Nuclear doyen, Ziggy Switkowski, must be quite frustrated. Why doesn’t everyone get it? His beloved solution to climate change and energy security is not just a political hot (dare I say radioactive) potato, and the recently announced $10b Clean Energy Finance Corporation won’t be allocating a single dollar to funding it. His most recent piece on Business Spectator bemoans the fact that while the government is happy to spend $40bn on the NBN or on 12 Collins Class submarines, that a fleet of 10 nuclear reactors is somehow off the table.
As I have previously mentioned, Ziggy’s problem is that since the Hilmer reforms of the mid-1990’s, we no longer centrally plan our energy supplies. Yes, there is still high level oversight creating, operating and monitoring the wholesale market, and controlling the natural monopolies in the supply chain (such as the “poles and wires” businesses), but new entries have been left to the market.
In the early days of the National Electricity Market (NEM), there was substantial oversupply and no capacity needed to be built. But since the supply/demand balance has tightened, new proposals are coming through and have been commissioned. These include new gas-fired generators being built by the major utilities as well as renewable power under the Mandatory Renewable Energy Target (MRET).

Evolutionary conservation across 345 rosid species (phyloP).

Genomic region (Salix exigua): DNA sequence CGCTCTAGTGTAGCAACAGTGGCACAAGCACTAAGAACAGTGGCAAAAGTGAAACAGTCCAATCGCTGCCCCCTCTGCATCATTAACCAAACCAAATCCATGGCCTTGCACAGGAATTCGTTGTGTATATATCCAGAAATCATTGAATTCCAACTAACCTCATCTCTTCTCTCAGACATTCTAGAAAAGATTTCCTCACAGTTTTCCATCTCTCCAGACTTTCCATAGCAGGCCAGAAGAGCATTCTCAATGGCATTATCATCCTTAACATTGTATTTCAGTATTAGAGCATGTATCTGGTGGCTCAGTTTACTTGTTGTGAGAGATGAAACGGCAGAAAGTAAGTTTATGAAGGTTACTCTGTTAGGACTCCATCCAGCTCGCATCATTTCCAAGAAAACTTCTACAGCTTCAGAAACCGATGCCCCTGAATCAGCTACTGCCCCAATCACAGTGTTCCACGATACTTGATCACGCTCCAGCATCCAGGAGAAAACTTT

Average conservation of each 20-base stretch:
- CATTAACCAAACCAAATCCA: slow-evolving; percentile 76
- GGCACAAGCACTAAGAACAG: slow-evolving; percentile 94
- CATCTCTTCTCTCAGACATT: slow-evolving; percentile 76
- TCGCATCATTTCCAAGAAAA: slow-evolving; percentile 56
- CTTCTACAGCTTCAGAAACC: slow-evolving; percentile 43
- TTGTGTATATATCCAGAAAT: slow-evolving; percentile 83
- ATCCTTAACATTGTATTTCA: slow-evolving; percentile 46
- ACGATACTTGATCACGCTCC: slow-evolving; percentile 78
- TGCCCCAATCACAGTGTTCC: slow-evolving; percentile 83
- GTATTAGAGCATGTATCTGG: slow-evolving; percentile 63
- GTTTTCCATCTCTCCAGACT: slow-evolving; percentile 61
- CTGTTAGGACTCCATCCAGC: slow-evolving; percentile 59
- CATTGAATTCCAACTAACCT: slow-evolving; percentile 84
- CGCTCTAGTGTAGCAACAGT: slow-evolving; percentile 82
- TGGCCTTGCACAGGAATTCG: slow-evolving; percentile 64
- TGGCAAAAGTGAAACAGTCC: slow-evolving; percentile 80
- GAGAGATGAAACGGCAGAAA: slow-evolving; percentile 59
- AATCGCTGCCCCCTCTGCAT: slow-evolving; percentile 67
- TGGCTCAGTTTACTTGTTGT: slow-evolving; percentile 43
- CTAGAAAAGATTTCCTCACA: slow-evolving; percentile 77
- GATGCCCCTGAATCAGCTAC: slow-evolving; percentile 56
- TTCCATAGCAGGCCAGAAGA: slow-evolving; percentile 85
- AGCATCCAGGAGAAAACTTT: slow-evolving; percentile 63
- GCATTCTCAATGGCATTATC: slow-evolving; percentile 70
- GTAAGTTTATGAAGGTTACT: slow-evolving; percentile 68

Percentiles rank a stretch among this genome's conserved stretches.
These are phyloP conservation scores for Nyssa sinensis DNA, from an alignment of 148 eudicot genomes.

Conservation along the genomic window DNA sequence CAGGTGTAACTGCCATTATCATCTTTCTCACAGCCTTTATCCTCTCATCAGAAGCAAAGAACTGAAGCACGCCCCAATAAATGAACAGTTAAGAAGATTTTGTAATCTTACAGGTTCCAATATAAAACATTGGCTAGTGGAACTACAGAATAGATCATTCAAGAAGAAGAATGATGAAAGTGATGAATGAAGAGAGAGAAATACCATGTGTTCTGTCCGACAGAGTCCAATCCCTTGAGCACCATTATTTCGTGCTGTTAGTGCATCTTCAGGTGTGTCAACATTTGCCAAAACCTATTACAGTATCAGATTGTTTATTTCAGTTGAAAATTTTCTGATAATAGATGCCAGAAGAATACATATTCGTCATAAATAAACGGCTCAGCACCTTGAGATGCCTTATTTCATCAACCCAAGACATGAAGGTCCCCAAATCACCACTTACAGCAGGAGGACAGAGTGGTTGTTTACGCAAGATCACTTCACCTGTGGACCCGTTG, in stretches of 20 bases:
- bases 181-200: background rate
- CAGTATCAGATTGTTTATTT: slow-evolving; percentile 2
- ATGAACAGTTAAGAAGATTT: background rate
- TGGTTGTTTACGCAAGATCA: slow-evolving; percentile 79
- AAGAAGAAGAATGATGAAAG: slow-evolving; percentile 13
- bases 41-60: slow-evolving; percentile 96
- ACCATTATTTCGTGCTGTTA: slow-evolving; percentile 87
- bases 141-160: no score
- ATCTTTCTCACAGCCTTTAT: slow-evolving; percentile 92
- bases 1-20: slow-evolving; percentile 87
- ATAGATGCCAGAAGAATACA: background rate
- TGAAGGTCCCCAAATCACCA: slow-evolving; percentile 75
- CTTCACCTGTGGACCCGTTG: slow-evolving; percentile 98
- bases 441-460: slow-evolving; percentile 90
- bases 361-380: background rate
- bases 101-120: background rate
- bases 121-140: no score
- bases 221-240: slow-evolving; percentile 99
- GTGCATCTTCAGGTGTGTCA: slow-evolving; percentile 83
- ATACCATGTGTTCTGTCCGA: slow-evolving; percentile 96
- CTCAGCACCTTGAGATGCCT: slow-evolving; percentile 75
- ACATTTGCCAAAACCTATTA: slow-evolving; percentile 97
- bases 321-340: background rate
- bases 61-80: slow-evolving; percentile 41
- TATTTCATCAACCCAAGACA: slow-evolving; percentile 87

What governs the choices here is basic new entry economics. Proponents of new capacity must determine what plants have the least cost Long Run Marginal Cost (LRMC); for only least cost LRMC plant has the opportunity to earn its proponents a decent return on capital over the life of the asset. Anyone can put forward a combined cycle gas plant, a new coal-fired power plant, a nuclear plant, or any other low or high emission intensive plant. What they must do, from 1 July 2012 onwards, is also factor in the carbon price. The new challenge is to provide least cost LRMC, inclusive of carbon.
For the record, I don’t think nuclear should be ruled in or out. It should have to compete in the market place for new entry. The challenge for nuclear (and all other) new entry is to find a site, secure finance, select a sound cost-effective technology and also achieve regulatory approval for the project. If a proponent can do all of that, and come in at a reasonable cost, then great.
The NEM has become efficient by substantially removing government from the decisions of new plants and leaving it to the private sector. This has largely been quite successful. As the Garnaut Review suggested, those areas of the grid that remain substantially government owned are now the ones where we find the highest recent price rises, owing to perverse incentives such as “gold plating” infrastructure.
Why would we go back to a centrally planned system where lobbying the government, for say $40bn, to implement a certain technology, is very unlikely to result in as efficient an outcome an outcome as the open, national grid and market that we already have?
If nuclear can compete then bring it on. Otherwise, what on earth is the point?